I am often asked ‘Why lampshades?’ and ‘How did you come up with the idea?’.

The idea for making lampshades came about when asked to design and create a 3D item as part of my design and embroidery course.  Ever practical, I thought I’d rather spend my time working on something for the house that was actually needed rather than yet another project that ticked all the right boxes but ended up stuffed in a drawer.  I had a period lampbase which needed a shade and an old Tiffany-shape wire frame – so it seemed like a good idea at the time.  The resulting lampshade turned out to be quite a show-stopper and I decided functional art was the way to go if I was to make a business out of my craft.

That was in 1998.  Here it is today in all its faded glory.


The design concept evolved from my study of mosaics which I had chosen as my research project.  All my patterns and designs were about fitting small shapes together; I would go to bed at night and dream in little interlocking pieces!


The actual shapes incorporated in the design were taken from existing shapes in the dining room in which the lamp was to sit.  There are spots from the marble fireplace, swirls from the Victorian sofa, curves from the firescreen and crosses from the radiator cover.


The materials I used in the original shade were handmade papers and found objects. I had been experimenting with stitching into a variety of unconventional materials (J-cloths, teabags, plastic carrier bags etc) and decided I rather liked working with handmade papers.  I tried making my own from shredded waste paper and even old denim jeans, but it was all too thick and dense to allow any light through. I bought various sheets of natural coloured paper and spent hours trying to stain/dye/paint it to get the jewel-like colours I had fallen for when researching the Byzantine mosaics.  It was the effect of transmitted light – the sun through stained glass windows, that I was trying to capture and ended up using glass paints on paper to get the desired transparency and richness.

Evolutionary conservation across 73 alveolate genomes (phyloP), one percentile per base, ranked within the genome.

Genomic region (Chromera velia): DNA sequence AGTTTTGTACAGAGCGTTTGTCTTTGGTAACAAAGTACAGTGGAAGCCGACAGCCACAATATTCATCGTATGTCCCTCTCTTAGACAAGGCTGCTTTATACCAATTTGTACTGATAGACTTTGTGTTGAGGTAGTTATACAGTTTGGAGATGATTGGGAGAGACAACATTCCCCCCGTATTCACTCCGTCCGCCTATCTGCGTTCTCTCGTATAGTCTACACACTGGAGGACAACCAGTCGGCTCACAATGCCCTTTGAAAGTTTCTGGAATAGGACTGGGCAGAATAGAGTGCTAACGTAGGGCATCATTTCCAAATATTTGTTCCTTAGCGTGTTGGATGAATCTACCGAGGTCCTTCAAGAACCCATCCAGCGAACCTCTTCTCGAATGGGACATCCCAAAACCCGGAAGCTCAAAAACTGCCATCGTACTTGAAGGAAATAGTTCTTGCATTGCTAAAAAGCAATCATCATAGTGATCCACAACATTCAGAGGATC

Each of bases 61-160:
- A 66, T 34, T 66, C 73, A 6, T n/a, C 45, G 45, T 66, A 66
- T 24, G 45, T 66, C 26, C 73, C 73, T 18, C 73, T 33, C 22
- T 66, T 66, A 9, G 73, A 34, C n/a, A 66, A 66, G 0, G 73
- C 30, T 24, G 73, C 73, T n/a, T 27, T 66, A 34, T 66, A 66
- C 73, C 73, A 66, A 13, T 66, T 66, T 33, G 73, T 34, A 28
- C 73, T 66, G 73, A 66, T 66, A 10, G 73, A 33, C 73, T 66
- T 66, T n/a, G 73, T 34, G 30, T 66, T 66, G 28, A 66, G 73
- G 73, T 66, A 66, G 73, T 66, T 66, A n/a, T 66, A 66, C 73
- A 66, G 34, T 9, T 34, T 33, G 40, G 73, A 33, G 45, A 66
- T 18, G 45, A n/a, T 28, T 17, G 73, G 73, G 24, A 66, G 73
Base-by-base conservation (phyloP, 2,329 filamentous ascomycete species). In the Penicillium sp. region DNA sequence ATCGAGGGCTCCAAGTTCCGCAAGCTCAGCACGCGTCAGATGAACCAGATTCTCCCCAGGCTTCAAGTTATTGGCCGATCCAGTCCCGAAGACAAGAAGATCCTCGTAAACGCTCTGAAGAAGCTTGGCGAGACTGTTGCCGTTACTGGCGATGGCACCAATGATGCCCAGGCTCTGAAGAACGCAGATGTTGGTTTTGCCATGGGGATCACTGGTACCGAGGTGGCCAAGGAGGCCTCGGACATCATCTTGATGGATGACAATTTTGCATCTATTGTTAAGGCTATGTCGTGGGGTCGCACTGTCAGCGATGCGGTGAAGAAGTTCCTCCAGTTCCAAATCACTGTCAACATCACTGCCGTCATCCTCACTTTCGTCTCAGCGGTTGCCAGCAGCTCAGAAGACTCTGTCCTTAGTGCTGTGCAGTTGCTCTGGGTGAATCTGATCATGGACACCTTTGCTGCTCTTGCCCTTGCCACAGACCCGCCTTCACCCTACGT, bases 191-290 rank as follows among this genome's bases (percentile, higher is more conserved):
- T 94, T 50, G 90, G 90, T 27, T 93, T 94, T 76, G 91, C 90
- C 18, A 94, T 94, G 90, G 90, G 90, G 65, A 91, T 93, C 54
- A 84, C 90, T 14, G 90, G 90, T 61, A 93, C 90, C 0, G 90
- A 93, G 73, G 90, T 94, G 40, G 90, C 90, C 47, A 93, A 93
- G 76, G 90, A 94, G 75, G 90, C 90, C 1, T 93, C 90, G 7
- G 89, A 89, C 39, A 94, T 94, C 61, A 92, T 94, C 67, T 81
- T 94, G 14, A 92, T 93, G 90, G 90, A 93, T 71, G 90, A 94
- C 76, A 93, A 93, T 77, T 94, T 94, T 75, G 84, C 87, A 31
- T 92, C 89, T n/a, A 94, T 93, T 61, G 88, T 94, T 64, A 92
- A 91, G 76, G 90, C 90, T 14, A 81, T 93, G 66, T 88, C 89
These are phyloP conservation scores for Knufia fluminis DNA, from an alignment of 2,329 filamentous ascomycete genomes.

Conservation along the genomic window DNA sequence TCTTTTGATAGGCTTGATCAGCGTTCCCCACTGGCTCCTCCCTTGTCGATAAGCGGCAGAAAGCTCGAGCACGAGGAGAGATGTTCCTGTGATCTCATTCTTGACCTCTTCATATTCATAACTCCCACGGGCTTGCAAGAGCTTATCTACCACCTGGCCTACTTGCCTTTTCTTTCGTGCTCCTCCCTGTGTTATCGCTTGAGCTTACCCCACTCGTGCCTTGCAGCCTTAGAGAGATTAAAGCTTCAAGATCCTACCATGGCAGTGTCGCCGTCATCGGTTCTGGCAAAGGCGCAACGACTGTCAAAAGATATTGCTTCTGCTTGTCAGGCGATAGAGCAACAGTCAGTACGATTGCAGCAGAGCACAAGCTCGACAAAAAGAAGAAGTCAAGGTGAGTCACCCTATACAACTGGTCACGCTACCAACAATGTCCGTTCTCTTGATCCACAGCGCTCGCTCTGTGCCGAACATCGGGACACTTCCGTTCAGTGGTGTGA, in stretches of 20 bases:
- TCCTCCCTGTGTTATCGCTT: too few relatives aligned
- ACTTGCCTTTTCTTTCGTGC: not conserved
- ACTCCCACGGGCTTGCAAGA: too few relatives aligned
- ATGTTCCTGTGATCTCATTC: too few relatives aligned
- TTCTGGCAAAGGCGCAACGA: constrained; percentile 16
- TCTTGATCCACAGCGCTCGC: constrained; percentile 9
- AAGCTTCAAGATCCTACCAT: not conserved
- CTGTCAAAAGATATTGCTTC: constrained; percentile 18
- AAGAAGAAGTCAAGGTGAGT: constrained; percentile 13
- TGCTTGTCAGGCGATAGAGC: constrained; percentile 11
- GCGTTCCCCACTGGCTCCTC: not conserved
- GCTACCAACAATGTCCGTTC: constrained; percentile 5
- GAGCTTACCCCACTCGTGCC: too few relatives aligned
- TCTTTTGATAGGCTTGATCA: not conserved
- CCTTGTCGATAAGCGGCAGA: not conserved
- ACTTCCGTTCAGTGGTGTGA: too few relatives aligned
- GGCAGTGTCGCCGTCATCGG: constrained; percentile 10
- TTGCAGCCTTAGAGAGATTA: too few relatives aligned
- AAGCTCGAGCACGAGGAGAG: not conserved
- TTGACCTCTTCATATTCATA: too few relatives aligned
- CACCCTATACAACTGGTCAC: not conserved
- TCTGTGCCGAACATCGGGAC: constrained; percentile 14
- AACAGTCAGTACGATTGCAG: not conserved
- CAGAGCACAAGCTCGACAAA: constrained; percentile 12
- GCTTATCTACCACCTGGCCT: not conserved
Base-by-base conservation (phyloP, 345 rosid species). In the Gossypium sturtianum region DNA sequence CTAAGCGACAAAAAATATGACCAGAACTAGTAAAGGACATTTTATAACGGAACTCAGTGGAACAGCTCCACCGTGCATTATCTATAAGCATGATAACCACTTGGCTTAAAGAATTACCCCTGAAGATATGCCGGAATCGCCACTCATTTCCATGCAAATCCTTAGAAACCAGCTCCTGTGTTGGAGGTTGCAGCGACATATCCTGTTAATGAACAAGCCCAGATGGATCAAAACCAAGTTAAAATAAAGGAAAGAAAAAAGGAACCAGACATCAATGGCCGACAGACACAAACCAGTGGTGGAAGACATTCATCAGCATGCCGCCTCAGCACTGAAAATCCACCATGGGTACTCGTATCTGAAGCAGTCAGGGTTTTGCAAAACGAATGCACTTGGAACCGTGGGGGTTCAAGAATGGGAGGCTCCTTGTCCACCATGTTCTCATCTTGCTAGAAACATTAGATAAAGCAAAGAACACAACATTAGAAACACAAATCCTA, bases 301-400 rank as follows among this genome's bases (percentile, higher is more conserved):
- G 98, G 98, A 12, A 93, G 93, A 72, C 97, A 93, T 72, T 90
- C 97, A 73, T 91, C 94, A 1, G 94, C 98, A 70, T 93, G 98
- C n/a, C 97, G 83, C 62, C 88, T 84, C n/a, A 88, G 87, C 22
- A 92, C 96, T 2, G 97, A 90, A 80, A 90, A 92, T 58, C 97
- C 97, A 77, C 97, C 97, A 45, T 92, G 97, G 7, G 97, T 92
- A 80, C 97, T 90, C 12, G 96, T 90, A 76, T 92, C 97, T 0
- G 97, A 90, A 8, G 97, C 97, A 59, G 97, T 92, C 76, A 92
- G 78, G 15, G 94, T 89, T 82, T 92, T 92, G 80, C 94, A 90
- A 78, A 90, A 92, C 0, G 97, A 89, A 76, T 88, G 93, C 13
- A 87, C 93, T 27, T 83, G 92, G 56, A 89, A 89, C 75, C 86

The technique was my own take on a traditional form of reverse appliqué. We had studied embroidery from around the world and I was intrigued by the Mola work of the Kuna women of the San Blas Islands in Central America.  The women made themselves blouses from two panels of cotton fabric worked in reverse appliqué.  They took several layers of different coloured cotton into which they stitched patterns, before cutting into the layers, leaving a border of each showing to create a multicoloured design. I developed this using pulp-dyed plant-fibre paper and cutting through the layers to reveal blocks of colour beneath.  This is the technique I still use in my work today.

See a selection of Molas here.


This show piece took far too many hours to make commercially so I experimented with various lampshade shapes and designs until I came up with a frame shape that was different, unusual, practical in use and commercially viable.  Here is an old image of an early ArtShade made in 1999.


Since its inception all those years ago the ‘tricurve’ shape is still my top seller as either a complete lamp or a wall shade.  It remains unique in its design.

(Apologies for the less than perfect photos – they are mostly pre-digital prints).

« | »